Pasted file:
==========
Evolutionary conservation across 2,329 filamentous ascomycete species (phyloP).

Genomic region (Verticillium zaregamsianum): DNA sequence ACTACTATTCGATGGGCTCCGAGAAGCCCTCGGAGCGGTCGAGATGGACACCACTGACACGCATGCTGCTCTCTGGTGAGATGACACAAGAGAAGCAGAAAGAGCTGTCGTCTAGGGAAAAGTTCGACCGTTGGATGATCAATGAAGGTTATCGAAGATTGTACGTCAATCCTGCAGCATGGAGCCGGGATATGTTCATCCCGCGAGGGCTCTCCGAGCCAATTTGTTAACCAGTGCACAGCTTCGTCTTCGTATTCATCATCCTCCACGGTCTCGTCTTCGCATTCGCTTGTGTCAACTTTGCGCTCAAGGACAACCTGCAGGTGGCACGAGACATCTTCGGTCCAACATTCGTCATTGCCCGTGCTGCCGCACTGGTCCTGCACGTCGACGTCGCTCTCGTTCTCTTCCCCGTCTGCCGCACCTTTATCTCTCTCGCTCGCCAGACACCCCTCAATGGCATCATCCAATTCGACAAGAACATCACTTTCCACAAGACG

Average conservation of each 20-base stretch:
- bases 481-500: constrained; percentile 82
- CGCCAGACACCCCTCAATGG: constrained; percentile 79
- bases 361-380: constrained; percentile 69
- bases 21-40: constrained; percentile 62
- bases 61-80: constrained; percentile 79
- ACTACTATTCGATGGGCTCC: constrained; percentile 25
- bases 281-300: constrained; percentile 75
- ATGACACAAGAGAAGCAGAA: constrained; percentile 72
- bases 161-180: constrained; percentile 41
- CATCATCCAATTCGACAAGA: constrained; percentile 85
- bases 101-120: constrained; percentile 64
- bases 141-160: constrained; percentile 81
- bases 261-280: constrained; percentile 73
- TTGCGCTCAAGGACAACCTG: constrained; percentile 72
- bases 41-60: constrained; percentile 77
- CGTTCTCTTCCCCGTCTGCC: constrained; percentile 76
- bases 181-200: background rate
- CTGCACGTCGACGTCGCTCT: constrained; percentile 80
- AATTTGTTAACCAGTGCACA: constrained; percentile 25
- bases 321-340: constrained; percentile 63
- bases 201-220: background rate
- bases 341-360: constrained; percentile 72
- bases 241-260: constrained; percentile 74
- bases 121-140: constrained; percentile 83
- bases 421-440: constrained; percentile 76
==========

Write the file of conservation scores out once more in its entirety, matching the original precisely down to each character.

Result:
Evolutionary conservation across 2,329 filamentous ascomycete species (phyloP).

Genomic region (Verticillium zaregamsianum): DNA sequence ACTACTATTCGATGGGCTCCGAGAAGCCCTCGGAGCGGTCGAGATGGACACCACTGACACGCATGCTGCTCTCTGGTGAGATGACACAAGAGAAGCAGAAAGAGCTGTCGTCTAGGGAAAAGTTCGACCGTTGGATGATCAATGAAGGTTATCGAAGATTGTACGTCAATCCTGCAGCATGGAGCCGGGATATGTTCATCCCGCGAGGGCTCTCCGAGCCAATTTGTTAACCAGTGCACAGCTTCGTCTTCGTATTCATCATCCTCCACGGTCTCGTCTTCGCATTCGCTTGTGTCAACTTTGCGCTCAAGGACAACCTGCAGGTGGCACGAGACATCTTCGGTCCAACATTCGTCATTGCCCGTGCTGCCGCACTGGTCCTGCACGTCGACGTCGCTCTCGTTCTCTTCCCCGTCTGCCGCACCTTTATCTCTCTCGCTCGCCAGACACCCCTCAATGGCATCATCCAATTCGACAAGAACATCACTTTCCACAAGACG

Average conservation of each 20-base stretch:
- bases 481-500: constrained; percentile 82
- CGCCAGACACCCCTCAATGG: constrained; percentile 79
- bases 361-380: constrained; percentile 69
- bases 21-40: constrained; percentile 62
- bases 61-80: constrained; percentile 79
- ACTACTATTCGATGGGCTCC: constrained; percentile 25
- bases 281-300: constrained; percentile 75
- ATGACACAAGAGAAGCAGAA: constrained; percentile 72
- bases 161-180: constrained; percentile 41
- CATCATCCAATTCGACAAGA: constrained; percentile 85
- bases 101-120: constrained; percentile 64
- bases 141-160: constrained; percentile 81
- bases 261-280: constrained; percentile 73
- TTGCGCTCAAGGACAACCTG: constrained; percentile 72
- bases 41-60: constrained; percentile 77
- CGTTCTCTTCCCCGTCTGCC: constrained; percentile 76
- bases 181-200: background rate
- CTGCACGTCGACGTCGCTCT: constrained; percentile 80
- AATTTGTTAACCAGTGCACA: constrained; percentile 25
- bases 321-340: constrained; percentile 63
- bases 201-220: background rate
- bases 341-360: constrained; percentile 72
- bases 241-260: constrained; percentile 74
- bases 121-140: constrained; percentile 83
- bases 421-440: constrained; percentile 76